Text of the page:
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Big Win for Charter Schools: Poorest District in Nation Just Aced Statewide Math Exam

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A charter school located in the heart of America’s poorest congressional district — in The Bronx’s Concourse Village — has exceeded expectations once again.

According to the New York Post, Success Academy officials said that their class of 53 eighth-graders not only passed the Algebra I Regents exam but aced it.

At the school — where a free lunch is provided to nine out of 10 kids — students scored a stunning five out of five on the intense math test, which equates to 85 or higher on the exam.

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Last week, when news broke of their extraordinary accomplishment at the school’s graduation ceremony, many were stunned and overjoyed.

“The collective pride in the whole room was through the roof,” Principal Todd Gentilcore said. “The parents were cheering, the teachers were cheering, the kids were cheering.”

Educator Karina Mateo, who made it clear to her students that she expected more than merely a passing grade, orchestrated the feat. She expected excellence and got it.

“I’m not going to lower the bar,” she said. “My idea is that not only can everyone do math, but that they can excel at math. I told this to parents and they believed me. If you can do that, a lot of doors open. If they understand why it’s important, then they’ll buy into what you’re doing.”

Do you support charter schools?

Charter schools are publicly funded and privately owned. That makes for a fantastic hybrid that allows students and parents to be more closely associated with the staff and curriculum, while still being able to attend the school free of charge.

It’s a huge benefit for students in some of America’s economically disadvantaged areas who otherwise might be forced to attend poor-performing public schools.

In addition, since charter schools are privately owned, parental involvement is a necessity. Success Academy rallies parents to help with school activities and participate in the education of their children. The immersion on the parents’ side is a way to get them hyper-invested in their children’s success.

“Encourage the hard work, discipline, and focus young people need to fully reap the rewards of their education,” Success Academy asks of parents on its website.

The school also requests that parents “engage with the community,” noting that “strong school culture is a touchstone of our program, and parent involvement is critical in making co-curricular and community service events exceed expectations.”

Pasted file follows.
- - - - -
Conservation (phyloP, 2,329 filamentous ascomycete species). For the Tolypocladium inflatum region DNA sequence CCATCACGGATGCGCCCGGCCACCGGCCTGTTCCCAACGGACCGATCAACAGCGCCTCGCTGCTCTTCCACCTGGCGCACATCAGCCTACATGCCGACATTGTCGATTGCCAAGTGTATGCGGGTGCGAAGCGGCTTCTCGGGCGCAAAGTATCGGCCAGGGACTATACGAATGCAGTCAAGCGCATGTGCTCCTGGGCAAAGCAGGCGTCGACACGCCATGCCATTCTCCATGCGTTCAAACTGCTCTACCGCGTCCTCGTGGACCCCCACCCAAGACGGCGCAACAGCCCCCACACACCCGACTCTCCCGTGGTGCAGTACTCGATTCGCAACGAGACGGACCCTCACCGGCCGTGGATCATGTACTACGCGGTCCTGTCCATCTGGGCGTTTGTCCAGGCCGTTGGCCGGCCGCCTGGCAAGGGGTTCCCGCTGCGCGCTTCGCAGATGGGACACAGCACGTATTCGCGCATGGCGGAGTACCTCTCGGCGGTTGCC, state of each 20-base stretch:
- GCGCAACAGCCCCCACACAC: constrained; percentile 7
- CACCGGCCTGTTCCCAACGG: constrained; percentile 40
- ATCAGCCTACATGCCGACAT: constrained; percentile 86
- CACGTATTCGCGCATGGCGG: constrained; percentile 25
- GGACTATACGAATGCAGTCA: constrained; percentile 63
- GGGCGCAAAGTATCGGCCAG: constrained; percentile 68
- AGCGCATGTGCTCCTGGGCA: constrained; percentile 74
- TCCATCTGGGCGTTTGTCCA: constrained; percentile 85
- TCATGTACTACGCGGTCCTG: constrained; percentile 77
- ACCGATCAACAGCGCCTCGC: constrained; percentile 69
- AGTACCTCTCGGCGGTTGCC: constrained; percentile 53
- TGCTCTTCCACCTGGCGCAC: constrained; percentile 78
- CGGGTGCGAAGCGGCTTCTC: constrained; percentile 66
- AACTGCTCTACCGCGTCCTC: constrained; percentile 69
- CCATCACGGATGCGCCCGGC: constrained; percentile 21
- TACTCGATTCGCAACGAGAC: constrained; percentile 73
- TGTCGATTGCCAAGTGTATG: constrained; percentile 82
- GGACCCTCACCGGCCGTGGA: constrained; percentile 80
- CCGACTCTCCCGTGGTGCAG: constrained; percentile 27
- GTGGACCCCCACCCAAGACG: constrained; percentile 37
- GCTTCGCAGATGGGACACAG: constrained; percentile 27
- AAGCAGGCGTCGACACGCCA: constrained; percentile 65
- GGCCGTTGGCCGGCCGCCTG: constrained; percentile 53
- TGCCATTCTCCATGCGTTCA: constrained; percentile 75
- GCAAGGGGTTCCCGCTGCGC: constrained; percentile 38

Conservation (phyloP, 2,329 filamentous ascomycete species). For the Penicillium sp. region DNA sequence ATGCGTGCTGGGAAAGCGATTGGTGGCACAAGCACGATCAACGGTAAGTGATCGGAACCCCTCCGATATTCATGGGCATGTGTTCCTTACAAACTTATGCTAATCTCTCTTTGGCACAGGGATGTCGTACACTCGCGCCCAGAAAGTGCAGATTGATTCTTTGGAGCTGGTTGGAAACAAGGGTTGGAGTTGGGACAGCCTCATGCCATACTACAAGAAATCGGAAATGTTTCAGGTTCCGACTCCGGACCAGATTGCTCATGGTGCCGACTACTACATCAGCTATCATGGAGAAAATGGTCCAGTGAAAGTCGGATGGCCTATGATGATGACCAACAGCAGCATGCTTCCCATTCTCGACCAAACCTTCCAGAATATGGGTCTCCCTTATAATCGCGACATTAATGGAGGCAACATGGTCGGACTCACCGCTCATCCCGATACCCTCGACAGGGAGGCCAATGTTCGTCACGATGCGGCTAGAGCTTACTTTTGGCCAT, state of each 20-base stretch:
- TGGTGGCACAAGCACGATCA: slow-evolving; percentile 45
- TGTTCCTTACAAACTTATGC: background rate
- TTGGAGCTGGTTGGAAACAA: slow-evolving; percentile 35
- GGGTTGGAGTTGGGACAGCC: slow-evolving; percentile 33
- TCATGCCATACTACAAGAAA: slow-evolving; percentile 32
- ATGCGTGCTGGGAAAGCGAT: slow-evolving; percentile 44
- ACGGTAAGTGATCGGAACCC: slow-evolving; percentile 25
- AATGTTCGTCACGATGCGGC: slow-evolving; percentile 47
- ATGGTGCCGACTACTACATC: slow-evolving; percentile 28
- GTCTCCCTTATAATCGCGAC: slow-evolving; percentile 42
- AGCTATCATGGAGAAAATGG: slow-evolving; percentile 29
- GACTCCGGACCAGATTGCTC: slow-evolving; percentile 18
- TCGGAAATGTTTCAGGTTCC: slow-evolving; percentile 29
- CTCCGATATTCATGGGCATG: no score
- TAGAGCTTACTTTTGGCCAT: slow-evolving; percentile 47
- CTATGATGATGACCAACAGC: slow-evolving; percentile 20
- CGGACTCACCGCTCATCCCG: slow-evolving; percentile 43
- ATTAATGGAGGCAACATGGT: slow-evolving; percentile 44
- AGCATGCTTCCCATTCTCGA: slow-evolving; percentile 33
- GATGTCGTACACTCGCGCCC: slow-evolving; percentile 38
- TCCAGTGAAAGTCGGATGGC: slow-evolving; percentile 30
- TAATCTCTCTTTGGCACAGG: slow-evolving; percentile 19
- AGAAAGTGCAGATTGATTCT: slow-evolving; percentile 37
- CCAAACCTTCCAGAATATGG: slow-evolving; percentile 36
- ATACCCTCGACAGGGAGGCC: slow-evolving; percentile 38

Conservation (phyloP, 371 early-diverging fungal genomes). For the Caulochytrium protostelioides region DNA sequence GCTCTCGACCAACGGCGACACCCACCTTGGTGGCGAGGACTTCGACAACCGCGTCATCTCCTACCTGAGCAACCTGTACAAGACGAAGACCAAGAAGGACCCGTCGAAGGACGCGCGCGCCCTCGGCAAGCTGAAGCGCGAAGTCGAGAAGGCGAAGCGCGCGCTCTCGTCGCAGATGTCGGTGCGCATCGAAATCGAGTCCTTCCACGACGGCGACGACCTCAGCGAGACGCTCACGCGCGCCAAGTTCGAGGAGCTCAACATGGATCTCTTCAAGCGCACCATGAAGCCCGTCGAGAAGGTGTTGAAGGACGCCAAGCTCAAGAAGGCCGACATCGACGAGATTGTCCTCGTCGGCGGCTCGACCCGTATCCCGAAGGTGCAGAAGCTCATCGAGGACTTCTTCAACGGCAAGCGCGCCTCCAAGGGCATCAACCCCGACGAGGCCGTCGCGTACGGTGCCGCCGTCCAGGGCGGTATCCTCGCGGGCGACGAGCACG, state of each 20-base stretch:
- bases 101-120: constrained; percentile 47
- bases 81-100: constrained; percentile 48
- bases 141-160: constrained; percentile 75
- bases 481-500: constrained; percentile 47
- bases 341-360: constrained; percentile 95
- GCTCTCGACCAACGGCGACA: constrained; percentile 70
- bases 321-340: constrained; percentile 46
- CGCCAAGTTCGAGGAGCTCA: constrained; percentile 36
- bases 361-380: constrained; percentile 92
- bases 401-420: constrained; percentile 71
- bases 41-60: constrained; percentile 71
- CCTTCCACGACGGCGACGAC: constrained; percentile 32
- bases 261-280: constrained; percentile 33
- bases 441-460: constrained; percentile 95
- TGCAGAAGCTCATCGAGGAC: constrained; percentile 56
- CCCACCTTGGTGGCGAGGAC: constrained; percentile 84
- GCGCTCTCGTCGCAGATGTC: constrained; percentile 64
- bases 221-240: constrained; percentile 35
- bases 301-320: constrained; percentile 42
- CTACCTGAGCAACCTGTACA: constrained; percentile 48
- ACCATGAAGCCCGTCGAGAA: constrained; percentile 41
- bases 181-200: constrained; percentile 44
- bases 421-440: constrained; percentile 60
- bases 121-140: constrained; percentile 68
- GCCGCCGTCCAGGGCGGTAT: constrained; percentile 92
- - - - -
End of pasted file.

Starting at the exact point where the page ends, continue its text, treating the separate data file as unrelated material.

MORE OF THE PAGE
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As many Democrats continue their journey to the far left, some have targeted charter schools. In 2015, then-presidential candidate Hillary Clinton said that many of the schools “don’t take the hardest-to-teach kids, or, if they do, they don’t keep them,” according to Politico.

In 2010, EdWeek reported that the NAACP railed against the Obama Administration for working to expand charter schools, claiming that changes would hurt low-income and minority children.

However, with a charter school consisting of mostly minorities in the country’s poorest district out-scoring so many others, such criticism seems moot.

It’s time to provide better choices to families by getting more of these charter schools implemented around the nation, especially in districts where children are lacking for educational opportunity.

According to Think Progress, President Donald Trump is doing just that. He has increased spending on federal charter grants by an impressive 30 percent since he took office, and his 2020 budget proposal would raise federal charter school grants by a whopping $60 million.

Here’s hoping the Democrats opposed to school choice will recognize Success Academy’s achievement, put politics aside and realize what’s best for future generations.

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Ryan Ledendecker is a former writer for The Western Journal.
Ryan Ledendecker is a former writer for The Western Journal.
Birthplace
Illinois
Nationality
American
Location
St. Louis, Missouri
Languages Spoken
English
Topics of Expertise
Politics, Science & Technology




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